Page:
Last December, an unsettling Nature Neuroscience study found that mice who were taught to associate the smell of cherry blossoms with pain produced offspring who feared the smell of cherry blossoms, even if they had never been exposed to it before. We knew that the process was epigenetic—that it was not hard-wired in the permanent genetic structure of the mouse—but we didn't know exactly how it worked.
Earlier this week, a followup Nature Neuroscience study more clearly traced this sort of inherited trauma with RNA interference, and specifically with microRNA found in the sperm of mice. This trippy (and slightly disturbing) computer-animated video explains how RNA interference works, and the way microRNA fits into that process:
The more recent study also found that the multigenerational trauma carried on to at least the third generation. The implications of this are legion. Every fear, phobia, or aversion we have could potentially tap into a diluted form of the same sort of epigenetic trauma, passed down from parent to child across generations. Neatniks might inherit their cleanliness from an ancestor's plague; hoarders, from an ancestor's famine; the irrational bigotry of an unhinged racist might connect, on some unspoken level, to an ancestor's intertribal conflicts. If you're afraid of the dark, perhaps one of your ancestors almost died there. If you're afraid of water, perhaps one of your ancestors almost drowned.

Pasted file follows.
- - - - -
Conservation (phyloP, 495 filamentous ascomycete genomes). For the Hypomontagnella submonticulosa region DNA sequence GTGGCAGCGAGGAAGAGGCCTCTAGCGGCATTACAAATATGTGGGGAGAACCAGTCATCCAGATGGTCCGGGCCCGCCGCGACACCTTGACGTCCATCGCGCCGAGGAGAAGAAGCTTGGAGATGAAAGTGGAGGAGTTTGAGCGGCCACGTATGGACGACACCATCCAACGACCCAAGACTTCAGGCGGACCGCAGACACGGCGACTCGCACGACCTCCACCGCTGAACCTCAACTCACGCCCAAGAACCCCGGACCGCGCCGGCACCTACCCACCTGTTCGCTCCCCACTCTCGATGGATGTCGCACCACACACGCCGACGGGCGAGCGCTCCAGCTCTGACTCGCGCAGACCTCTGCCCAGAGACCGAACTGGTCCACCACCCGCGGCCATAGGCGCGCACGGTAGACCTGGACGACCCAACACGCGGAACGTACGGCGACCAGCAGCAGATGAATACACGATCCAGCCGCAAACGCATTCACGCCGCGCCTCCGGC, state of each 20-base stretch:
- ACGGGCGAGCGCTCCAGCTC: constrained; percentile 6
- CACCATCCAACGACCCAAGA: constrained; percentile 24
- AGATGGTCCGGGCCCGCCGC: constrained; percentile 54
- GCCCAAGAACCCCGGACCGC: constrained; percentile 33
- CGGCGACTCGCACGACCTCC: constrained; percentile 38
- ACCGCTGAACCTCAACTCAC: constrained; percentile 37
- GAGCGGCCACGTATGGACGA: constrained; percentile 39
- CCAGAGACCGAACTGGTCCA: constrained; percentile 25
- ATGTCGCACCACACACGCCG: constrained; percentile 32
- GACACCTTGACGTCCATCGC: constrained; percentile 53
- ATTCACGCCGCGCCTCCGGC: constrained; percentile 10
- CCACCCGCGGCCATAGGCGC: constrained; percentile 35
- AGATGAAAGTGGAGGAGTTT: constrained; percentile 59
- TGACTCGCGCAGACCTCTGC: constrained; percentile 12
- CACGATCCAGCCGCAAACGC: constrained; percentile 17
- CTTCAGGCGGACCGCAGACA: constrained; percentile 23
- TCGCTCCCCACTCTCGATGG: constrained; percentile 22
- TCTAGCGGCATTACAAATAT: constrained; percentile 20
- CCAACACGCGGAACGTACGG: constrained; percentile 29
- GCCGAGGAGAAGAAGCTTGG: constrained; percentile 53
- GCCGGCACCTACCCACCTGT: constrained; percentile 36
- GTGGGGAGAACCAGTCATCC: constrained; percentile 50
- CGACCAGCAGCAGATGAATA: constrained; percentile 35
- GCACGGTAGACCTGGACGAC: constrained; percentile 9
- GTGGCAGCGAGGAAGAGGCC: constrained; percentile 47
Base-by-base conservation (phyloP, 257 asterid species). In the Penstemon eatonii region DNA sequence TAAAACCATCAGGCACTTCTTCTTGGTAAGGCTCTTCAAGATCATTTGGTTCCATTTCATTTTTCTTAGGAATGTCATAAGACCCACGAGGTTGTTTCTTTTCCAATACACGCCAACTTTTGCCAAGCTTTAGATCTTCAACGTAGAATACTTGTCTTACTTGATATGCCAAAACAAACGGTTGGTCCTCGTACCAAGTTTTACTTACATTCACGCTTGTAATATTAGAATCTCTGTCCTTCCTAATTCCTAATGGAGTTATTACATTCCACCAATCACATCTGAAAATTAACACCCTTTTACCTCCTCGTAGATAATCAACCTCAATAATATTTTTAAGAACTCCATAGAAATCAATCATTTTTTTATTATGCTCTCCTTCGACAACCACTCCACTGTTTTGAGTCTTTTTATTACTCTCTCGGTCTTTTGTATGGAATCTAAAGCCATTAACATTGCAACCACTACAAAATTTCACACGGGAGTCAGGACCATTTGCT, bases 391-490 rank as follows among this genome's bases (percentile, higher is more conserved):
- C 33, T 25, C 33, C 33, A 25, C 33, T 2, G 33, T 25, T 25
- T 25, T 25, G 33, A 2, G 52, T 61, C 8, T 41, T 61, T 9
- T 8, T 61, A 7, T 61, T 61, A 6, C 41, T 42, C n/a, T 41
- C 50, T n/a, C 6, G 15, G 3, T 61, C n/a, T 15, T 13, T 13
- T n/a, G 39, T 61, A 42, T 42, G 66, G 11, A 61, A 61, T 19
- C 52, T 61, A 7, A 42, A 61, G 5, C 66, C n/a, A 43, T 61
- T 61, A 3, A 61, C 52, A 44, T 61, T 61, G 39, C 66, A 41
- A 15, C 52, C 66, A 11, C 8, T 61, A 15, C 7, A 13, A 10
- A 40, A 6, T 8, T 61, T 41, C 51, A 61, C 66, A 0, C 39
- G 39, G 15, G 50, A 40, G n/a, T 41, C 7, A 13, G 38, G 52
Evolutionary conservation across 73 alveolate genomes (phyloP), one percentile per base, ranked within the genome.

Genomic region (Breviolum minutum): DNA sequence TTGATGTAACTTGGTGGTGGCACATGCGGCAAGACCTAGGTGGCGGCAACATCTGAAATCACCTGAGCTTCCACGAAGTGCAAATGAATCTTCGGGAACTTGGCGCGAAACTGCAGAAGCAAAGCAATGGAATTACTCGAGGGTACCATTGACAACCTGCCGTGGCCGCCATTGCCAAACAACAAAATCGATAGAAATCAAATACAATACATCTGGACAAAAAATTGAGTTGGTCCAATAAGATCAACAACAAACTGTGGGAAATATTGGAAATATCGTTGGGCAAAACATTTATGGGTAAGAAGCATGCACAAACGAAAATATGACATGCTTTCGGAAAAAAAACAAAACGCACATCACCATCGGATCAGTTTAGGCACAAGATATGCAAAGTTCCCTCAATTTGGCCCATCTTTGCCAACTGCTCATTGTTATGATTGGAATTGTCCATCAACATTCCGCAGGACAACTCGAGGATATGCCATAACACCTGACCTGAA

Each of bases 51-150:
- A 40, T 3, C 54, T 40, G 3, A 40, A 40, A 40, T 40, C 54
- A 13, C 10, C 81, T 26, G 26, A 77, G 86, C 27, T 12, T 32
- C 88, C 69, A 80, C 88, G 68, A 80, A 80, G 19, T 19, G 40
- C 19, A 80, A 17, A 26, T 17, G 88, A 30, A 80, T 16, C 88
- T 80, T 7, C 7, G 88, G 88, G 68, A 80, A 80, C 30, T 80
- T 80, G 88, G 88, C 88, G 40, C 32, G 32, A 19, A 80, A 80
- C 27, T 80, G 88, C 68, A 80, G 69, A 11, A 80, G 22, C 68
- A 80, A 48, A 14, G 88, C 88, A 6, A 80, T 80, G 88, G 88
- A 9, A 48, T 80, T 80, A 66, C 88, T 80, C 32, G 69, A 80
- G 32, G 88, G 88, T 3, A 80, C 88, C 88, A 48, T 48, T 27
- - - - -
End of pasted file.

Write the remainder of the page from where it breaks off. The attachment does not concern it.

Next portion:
It's easy to get reductionistic about this sort of thing, of course, and as epigenetics catch on as a field of study we undoubtably will. (We have a long history of turning exciting new fields of research into boring dogmas.) But epigenetics represent one more exciting area where everything we thought we knew about what it means to be human turns out to be, if not wrong, at least more complicated than we'd ever imagined.